On inflation and interest rates
Private sector loan growth declined from highs of 29% YoY in July 2016 to 15% YoY by early 2018. A main feature of this decline is the fall in loans to large companies, depicted by declining prime-net interest margins (Prime-NIM) since September 2016. Prime-NIMs declined from 5.2% in September 2016 to 2.2% in May 2018, or three percent.However, retail NIM declined only 0.3% during the same period.

Given changes in the retail tilt of bank credit and following the Central Bank’s April 2018 policy rate cut, credit may continue growing at current levels (around 15% level) or reduce slightly should inflation pick up.

This won’t add pressure on interest rates to increase (including 12-month T-bill yields), especially during the second half of 2018. As a result, 12-month Treasury bill yields may decline from 9.4% now to 9% levels by end-2018.

Oil prices and global geopolitics may blunt a rebound

CHETHANA ELLEPOLA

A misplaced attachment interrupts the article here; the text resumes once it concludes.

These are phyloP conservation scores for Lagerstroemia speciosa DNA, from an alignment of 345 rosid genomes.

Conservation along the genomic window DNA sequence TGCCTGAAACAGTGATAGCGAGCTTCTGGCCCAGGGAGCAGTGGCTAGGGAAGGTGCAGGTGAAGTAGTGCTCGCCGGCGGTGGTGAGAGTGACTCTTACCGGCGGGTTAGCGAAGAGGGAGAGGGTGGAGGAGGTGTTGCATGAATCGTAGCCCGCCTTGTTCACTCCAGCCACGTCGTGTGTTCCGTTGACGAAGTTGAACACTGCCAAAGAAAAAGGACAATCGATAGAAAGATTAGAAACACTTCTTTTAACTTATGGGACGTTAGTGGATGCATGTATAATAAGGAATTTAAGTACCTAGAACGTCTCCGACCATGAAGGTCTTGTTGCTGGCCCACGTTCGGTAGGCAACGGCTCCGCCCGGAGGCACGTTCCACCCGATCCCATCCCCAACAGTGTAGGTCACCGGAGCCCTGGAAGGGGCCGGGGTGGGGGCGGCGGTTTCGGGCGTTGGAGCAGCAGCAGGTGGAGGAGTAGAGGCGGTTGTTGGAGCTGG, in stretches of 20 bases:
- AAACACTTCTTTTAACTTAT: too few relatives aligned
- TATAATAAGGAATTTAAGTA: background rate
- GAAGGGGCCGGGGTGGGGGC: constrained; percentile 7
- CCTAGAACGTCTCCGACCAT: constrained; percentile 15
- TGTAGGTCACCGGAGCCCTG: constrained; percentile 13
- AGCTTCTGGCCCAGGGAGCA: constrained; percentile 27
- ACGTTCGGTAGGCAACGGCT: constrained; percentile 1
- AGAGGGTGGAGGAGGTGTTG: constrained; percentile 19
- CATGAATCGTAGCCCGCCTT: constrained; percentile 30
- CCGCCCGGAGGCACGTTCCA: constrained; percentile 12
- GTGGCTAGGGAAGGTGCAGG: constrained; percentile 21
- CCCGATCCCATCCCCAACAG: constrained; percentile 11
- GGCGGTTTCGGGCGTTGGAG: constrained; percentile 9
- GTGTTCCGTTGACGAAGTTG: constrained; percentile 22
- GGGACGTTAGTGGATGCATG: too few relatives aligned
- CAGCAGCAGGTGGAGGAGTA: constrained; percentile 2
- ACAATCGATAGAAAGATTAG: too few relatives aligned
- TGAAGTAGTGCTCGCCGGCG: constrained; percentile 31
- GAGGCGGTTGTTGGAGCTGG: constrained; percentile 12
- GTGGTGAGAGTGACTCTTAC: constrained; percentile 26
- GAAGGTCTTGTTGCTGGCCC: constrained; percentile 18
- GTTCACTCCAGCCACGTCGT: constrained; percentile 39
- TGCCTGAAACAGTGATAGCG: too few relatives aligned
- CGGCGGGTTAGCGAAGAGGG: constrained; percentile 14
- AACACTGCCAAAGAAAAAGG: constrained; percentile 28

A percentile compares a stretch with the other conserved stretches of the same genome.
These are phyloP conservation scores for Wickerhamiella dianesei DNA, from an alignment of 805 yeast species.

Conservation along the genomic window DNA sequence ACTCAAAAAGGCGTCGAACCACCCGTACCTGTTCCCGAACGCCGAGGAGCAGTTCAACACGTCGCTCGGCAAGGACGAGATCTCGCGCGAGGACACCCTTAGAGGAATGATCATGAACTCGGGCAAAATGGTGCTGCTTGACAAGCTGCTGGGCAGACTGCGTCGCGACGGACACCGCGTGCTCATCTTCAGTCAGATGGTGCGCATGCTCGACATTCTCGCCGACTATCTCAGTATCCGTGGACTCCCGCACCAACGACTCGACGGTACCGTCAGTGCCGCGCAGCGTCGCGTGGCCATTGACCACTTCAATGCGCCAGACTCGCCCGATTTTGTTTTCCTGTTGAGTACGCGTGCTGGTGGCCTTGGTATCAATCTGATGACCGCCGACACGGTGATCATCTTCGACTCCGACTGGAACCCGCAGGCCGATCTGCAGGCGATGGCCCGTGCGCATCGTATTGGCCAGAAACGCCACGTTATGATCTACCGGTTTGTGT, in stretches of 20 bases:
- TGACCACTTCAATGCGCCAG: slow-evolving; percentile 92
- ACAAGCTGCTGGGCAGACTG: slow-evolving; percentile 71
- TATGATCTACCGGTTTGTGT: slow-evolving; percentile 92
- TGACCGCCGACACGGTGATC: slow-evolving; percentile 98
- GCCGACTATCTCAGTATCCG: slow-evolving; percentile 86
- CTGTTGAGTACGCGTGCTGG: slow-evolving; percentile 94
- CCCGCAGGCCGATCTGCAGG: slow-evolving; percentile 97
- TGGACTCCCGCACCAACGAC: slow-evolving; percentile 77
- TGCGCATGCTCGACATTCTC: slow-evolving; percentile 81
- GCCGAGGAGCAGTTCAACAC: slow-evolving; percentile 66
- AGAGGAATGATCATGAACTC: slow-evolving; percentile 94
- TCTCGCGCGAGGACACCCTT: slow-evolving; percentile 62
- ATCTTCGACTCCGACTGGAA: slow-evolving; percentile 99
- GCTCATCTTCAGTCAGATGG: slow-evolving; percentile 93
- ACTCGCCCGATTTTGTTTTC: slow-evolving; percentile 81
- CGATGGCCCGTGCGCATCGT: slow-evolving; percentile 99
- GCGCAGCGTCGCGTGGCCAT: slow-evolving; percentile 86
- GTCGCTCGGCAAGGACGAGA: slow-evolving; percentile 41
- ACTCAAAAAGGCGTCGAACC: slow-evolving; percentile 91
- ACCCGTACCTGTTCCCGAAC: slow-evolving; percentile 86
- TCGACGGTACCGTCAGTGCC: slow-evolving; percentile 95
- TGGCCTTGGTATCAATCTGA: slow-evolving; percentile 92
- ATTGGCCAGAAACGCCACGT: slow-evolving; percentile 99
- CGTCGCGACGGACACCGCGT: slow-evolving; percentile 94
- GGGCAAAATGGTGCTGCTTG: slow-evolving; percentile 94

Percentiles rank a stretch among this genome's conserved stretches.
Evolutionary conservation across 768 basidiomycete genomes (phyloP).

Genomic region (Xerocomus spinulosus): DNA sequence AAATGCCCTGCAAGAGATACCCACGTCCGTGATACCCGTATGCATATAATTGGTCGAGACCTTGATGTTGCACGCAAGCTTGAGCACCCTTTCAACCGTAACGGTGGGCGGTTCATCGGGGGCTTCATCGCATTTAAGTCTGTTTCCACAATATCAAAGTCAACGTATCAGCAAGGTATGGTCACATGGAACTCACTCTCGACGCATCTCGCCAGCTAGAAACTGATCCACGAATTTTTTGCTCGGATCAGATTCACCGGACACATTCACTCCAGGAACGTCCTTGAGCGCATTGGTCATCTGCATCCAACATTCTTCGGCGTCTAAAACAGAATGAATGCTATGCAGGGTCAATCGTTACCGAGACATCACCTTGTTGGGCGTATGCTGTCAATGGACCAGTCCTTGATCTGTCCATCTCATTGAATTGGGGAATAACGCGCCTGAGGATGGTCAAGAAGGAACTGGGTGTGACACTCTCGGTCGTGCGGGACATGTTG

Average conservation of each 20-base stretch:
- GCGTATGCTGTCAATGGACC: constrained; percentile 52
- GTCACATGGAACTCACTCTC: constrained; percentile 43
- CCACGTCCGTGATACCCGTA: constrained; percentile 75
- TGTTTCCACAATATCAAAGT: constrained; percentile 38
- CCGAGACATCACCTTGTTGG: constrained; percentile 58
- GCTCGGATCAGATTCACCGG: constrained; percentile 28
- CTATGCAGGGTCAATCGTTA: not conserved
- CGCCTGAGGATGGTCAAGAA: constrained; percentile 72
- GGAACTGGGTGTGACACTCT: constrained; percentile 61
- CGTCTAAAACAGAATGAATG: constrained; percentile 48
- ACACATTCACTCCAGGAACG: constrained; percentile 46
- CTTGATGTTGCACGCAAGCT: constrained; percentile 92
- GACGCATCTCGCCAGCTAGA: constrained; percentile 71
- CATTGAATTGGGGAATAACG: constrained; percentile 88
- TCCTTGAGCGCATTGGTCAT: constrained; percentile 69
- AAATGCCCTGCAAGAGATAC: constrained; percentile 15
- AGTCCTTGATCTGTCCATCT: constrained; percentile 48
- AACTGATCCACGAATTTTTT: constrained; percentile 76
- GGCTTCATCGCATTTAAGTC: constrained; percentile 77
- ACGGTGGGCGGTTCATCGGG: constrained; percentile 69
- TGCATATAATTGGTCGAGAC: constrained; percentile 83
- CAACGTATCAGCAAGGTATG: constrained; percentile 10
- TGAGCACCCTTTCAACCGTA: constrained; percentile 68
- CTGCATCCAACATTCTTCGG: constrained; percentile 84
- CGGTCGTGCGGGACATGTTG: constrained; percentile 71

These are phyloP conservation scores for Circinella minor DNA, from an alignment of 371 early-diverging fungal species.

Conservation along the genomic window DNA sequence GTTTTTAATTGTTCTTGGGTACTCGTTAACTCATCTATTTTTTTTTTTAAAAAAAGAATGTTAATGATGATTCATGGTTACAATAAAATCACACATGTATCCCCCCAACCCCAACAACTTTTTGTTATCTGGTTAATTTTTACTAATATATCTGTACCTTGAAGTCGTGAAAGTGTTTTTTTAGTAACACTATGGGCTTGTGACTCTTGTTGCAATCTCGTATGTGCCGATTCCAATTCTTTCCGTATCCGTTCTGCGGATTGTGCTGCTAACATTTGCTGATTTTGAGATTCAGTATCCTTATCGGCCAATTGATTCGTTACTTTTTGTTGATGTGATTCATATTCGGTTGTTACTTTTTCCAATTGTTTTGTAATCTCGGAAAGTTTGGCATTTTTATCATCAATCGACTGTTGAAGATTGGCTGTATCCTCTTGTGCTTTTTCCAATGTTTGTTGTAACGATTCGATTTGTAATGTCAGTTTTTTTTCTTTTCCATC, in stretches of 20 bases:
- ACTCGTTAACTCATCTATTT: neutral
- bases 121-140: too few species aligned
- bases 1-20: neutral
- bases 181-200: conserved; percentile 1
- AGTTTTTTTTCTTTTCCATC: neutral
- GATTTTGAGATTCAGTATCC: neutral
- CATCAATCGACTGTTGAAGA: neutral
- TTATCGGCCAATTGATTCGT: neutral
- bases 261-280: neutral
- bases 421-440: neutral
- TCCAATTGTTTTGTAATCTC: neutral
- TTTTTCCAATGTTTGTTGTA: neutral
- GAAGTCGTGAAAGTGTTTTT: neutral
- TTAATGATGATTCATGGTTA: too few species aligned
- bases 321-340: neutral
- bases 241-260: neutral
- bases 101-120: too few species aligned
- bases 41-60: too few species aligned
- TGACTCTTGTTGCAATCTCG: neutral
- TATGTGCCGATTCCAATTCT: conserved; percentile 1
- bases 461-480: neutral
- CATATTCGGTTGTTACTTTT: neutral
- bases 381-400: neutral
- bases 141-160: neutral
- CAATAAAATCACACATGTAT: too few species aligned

Director Research at Acuity Stockbrokers

What are your expectations for the economy in 2018?
Agriculture growing and its spillover effect on consumption, and a rebound in manufacturing will be features of the economy over 2018-19. The full effect of GSP will be seen this year (2018). Tarifffree access to the EU was restored in March 2017, and so only impacted a part of that year. A rebound in manufacturing will also boost consumption. Since elections are around the corner, handouts next year (2019) will also boost consumption. This year (2018) will be about fundamentals driving growth.

Oil prices are higher this year than they have been over the last two years. What’s the impact of this?
In 2017, fuel imports excluding coal cost $3.4 billion because volumes increased due to higher needs for generating electricity as the drought has reduced hydro electricity generation. Volumes of fuel imports increased 10% in 2017.